Medical records access is controlled by NHS “Smartcards” individual to each staff member or allied health professional. Smartcards are issued following identity checks conducted by the local NHS Smartcard Team. All staff have annual training in information governance, and all staff have confidentiality clauses written into their employment contracts. In addition, each time someone accesses your medical record, be it a doctor or a member of staff, an audit trail is created. Any inappropriate access by staff, or any misuse of confidential information, would potentially constitute gross misconduct. Your medical records are stored electronically on our clinical system, EMIS. EMIS is a national supplier of clinical systems for GPs, and is accredited by the NHS. We also have paper copies of medical records that pre-date automated transfer of medical records between surgeries. These are stored in an area not accessible by patients, and locked overnight.
Sharing your data for direct patient care
We share your data with other health care providers for the purposes of direct patient care. Except in exceptional circumstances (see below), this will always be with your consent. For example, you and your GP may agree that it is appropriate to refer you to a hospital consultant. Your consent to the referral implies that you are consenting to your GP sharing relevant parts of your medical record with the consultant and his team. We share your data with Stellar Health Care who are contracted by West Essex CCG to provide extended hours GP and nursing appointments in evenings and weekends at Saffron Walden and Great Dunmow. The clinician who sees you at these appointments should always ask for your consent prior to accessing your data on EMIS. Unless you have opted out, we share your “Summary Care Record” on the NHS Spine, where it can be accessed by hospitals and other NHS organisations, for example, A&E. The clinician who sees you should always ask for your consent prior to accessing your data. For diabetic patients, we share your data with Health Intelligence who are contracted to run the Diabetic Retinal Screening for North and West Essex. New diabetic patients will be asked to opt into this. You can opt out at any time.
Sharing data for direct patient care without your consent.
We will share data about you for the purpose of direct patient care but without your consent where:
- We are required to do so by law
- There is an immediate and significant risk to your, or somebody else’s safety.
- A doctor takes the view that it is in your best interests to do so, and that you do not have the mental capacity to take the decision yourself.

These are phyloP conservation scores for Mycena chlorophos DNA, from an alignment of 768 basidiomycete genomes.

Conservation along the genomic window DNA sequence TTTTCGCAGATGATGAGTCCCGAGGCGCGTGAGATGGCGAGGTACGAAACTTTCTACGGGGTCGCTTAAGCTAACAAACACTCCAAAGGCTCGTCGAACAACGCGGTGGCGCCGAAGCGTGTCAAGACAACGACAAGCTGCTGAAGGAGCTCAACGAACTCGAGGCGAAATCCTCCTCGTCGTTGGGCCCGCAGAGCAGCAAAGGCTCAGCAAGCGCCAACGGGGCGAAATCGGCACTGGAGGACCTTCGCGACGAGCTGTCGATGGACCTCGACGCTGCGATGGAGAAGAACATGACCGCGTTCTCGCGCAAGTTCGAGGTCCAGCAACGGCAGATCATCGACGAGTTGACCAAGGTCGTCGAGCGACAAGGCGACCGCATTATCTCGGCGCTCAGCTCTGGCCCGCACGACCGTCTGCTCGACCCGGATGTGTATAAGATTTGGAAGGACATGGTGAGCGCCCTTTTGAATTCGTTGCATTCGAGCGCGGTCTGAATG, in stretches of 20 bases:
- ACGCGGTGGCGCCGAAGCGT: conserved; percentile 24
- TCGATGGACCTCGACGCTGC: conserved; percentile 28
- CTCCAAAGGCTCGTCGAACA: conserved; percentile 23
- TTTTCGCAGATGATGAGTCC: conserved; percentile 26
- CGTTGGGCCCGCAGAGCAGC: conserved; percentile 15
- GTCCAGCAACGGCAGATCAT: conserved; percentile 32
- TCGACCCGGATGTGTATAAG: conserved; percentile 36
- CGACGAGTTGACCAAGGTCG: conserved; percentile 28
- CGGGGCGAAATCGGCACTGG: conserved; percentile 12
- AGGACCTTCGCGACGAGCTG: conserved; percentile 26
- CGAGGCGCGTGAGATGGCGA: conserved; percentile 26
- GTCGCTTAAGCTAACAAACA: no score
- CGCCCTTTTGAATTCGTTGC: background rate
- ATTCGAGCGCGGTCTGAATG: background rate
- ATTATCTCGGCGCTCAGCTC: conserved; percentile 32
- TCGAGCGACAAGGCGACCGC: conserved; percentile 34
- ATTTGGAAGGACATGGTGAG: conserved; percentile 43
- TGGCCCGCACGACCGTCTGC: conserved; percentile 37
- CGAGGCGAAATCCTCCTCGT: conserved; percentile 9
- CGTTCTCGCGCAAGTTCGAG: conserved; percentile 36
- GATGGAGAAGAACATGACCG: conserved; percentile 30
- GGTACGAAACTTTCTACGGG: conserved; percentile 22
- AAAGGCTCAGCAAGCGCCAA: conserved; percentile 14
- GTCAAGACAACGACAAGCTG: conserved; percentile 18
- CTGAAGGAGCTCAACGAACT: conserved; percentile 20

Sharing Data for Research and to comply with legal obligation
Stansted Surgery is active in medical research to support the effectiveness and safety of medicines and medical devices. Participation in most research projects is with your explicit consent – which must be freely given, specific, informed and unambiguous. However, there are also some research projects where we contribute anonymised data. You can opt in or out of these. From time to time, this practice contributes to national clinical audits and will send the data which are required by NHS Digital when the law allows. This may include demographic data, such as date of birth, and information about your health which is recorded in coded form, for example, the clinical code for diabetes or high blood pressure. Currently, we participate in the National Diabetes audit. New patients are asked to opt in or out of this. Once opted in, you can opt out at any time. In order to comply with its legal obligations this practice may send data to NHS Digital when directed by the Secretary of State for Health under the Health and Social Care Act 2012.
You have a right to access your medical record. We can provide you with secure on-line access, or we can e-mail electronic copies, with your consent and understanding that you are responsible for the security of your e-mail account. Any information concerning third parties (e.g. other family members) will be removed from your record before we provide access.
You have a right to have inaccurate data corrected. We will investigate any reported inaccuracies, and where appropriate make a correction, with an audit trail of what was corrected and why.
Your medical records will be retained until death, at which point they are sent from the surgery to a central NHS body, from where they can be retrieved by individuals with a legal right to do so.
You have the right to lodge a complaint with the Information Commissioner’s Office (ICO).